This mentality has, in the last half century, sent countless faithful to their grave with a gospel of “niceness” at all costs and “celebration” as absolute centre of their spiritual life whose usefulness in the economy of their salvation can only be described as tragically inadequate.
No, blogs don’t have to “be nice” and come to that, priests don’t have to be it either. What they must be is truthful, crystal clear, assertive, uncompromising. It is not a surprise that the call to more “niceness” would apparently come from the same “establishment” (to use Voris’ words) that has, through its lack of truthfulness and love for harmony at all costs, caused the explosion of Catholic blogging in the first place. By calling for a non-divisive approach, they show that they still haven’t got the message that the Church is divisive, because the Church is in opposition to the world.
There is, I am afraid, no escape from this. The very moment you open your mouth and say that you’re a Catholic, you must know that you have no other choice but fight or appeasement. It must be so, because human nature is so. Being a Catholic – and saying it – means being unpopular among many, being vilified at times, being considered “uncharitable” by those who have made of niceness a religion, being considered “divisive” by those for whom inclusiveness comes before Truth. But it also means doing your duty, being a small but willing soldier of Christ, helping others to know the Truth, and avoiding becoming accessory to other people’s sins. Whoever has told you that to “fight the good fight” meant to “celebrate the inclusive celebration” was wrong.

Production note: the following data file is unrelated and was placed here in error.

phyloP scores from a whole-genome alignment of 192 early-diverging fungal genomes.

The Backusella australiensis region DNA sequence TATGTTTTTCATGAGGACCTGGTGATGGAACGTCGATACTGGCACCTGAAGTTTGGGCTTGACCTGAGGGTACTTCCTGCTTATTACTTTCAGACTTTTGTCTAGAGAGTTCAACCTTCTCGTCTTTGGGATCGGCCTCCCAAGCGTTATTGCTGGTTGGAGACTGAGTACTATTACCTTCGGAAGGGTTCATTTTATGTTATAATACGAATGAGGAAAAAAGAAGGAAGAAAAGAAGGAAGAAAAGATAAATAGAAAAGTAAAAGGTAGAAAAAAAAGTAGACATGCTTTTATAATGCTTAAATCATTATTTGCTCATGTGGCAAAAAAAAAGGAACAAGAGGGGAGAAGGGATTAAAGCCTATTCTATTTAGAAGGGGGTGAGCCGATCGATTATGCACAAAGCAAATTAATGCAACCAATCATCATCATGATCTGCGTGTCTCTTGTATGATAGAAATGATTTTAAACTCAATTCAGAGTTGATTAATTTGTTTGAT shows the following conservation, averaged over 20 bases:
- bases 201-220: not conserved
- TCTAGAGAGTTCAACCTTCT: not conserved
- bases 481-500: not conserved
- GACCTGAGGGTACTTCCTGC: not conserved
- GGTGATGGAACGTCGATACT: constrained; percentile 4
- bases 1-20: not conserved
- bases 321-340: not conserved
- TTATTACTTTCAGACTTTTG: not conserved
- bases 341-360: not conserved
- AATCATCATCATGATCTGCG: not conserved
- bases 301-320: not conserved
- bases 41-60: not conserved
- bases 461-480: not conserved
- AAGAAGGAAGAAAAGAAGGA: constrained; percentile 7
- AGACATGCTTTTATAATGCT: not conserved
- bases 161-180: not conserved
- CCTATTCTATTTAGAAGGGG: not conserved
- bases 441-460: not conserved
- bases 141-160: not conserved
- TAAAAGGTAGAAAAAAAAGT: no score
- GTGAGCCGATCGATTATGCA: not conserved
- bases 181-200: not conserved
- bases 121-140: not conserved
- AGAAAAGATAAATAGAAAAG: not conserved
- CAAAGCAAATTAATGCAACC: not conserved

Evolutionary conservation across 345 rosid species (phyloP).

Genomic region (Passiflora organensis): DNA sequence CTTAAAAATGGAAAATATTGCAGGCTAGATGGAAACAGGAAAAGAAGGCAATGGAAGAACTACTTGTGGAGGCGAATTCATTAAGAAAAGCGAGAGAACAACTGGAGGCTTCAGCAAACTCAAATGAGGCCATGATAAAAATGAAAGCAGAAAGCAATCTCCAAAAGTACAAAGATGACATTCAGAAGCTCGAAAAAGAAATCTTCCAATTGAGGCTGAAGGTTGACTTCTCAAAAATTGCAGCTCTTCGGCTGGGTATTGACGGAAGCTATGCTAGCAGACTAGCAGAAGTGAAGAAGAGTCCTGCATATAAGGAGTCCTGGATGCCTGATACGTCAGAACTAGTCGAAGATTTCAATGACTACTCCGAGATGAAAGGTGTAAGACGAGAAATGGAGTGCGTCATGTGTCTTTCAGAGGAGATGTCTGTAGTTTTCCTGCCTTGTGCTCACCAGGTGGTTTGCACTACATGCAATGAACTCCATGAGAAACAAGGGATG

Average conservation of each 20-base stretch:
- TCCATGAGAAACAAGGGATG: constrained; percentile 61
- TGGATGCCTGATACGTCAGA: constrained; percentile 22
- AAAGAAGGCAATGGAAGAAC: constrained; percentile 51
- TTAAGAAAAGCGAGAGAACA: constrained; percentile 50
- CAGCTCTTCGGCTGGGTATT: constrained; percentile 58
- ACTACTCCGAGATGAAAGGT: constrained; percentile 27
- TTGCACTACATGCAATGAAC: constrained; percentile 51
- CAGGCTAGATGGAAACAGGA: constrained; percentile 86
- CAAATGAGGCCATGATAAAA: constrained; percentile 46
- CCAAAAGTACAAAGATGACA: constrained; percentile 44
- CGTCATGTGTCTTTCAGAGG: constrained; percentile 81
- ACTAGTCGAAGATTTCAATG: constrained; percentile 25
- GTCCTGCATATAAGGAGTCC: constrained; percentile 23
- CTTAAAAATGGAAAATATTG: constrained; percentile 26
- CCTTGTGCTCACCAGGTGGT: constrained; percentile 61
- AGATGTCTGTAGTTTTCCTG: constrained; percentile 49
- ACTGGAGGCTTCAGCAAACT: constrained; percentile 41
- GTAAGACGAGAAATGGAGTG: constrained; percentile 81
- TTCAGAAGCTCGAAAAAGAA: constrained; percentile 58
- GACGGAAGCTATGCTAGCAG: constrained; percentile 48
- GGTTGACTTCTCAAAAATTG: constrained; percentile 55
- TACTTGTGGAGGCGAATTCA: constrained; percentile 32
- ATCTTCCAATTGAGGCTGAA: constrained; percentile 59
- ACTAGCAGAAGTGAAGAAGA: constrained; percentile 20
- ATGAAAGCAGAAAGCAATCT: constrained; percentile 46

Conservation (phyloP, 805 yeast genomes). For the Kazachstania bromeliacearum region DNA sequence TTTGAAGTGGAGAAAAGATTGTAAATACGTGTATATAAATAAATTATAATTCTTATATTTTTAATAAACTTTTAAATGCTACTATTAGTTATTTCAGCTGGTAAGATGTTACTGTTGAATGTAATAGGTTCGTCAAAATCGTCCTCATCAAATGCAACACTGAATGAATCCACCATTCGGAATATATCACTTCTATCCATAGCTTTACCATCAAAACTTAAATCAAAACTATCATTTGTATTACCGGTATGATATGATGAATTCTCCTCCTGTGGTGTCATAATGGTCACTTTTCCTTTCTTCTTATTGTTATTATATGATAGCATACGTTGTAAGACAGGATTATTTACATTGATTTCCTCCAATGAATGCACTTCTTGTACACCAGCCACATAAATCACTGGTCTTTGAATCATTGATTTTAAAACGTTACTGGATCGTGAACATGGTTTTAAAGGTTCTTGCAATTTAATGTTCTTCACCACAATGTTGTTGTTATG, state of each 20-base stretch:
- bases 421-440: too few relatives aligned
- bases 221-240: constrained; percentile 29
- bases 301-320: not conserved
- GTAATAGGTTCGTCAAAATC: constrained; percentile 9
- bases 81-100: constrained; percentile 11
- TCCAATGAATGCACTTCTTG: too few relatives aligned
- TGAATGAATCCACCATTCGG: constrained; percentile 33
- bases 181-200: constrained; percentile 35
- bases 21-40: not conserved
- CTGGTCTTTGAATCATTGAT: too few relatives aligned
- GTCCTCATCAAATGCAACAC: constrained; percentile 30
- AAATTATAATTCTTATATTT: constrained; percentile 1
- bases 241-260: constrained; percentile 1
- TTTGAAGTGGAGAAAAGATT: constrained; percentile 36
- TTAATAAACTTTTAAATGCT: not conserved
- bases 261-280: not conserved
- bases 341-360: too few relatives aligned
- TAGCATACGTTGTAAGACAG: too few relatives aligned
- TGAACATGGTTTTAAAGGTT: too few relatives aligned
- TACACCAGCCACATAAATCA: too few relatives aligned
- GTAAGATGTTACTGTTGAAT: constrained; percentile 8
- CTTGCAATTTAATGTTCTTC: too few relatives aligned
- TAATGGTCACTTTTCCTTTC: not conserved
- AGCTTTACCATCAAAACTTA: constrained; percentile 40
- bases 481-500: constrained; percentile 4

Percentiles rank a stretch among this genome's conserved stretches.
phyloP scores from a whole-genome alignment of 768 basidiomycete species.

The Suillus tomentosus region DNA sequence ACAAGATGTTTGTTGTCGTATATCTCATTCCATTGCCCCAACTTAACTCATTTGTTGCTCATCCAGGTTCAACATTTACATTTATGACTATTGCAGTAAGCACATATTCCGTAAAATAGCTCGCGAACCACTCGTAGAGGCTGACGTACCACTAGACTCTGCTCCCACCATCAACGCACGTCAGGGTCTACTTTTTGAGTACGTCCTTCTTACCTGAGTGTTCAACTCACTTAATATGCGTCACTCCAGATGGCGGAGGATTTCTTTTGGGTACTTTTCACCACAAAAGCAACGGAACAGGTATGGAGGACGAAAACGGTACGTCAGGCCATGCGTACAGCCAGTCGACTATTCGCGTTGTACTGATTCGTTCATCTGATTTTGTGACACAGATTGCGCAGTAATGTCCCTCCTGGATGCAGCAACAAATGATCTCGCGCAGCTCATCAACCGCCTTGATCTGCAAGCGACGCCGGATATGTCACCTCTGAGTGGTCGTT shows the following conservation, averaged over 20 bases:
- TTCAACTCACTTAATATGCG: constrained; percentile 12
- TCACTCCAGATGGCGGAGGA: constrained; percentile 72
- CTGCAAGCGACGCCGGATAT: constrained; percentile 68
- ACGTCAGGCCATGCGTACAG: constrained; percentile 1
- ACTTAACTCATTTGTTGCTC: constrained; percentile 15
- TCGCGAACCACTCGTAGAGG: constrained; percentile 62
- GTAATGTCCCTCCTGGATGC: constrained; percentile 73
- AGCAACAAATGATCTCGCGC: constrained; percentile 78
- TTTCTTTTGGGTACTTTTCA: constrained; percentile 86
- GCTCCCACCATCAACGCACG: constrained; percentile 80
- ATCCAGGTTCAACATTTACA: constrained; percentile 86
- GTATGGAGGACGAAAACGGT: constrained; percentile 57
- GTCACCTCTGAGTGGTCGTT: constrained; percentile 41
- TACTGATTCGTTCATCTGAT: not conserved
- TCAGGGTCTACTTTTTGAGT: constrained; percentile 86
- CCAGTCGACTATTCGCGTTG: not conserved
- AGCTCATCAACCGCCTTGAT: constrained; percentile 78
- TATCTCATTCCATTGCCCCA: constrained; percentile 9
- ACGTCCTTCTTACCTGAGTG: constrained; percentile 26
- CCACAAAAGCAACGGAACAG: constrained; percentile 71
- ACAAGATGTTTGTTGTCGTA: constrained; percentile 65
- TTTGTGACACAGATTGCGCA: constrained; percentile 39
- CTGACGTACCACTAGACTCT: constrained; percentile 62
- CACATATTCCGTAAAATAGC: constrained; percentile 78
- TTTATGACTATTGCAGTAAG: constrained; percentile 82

Most bloggers will continue not to be very “nice” I am afraid. At least until the clergy will continue to be it.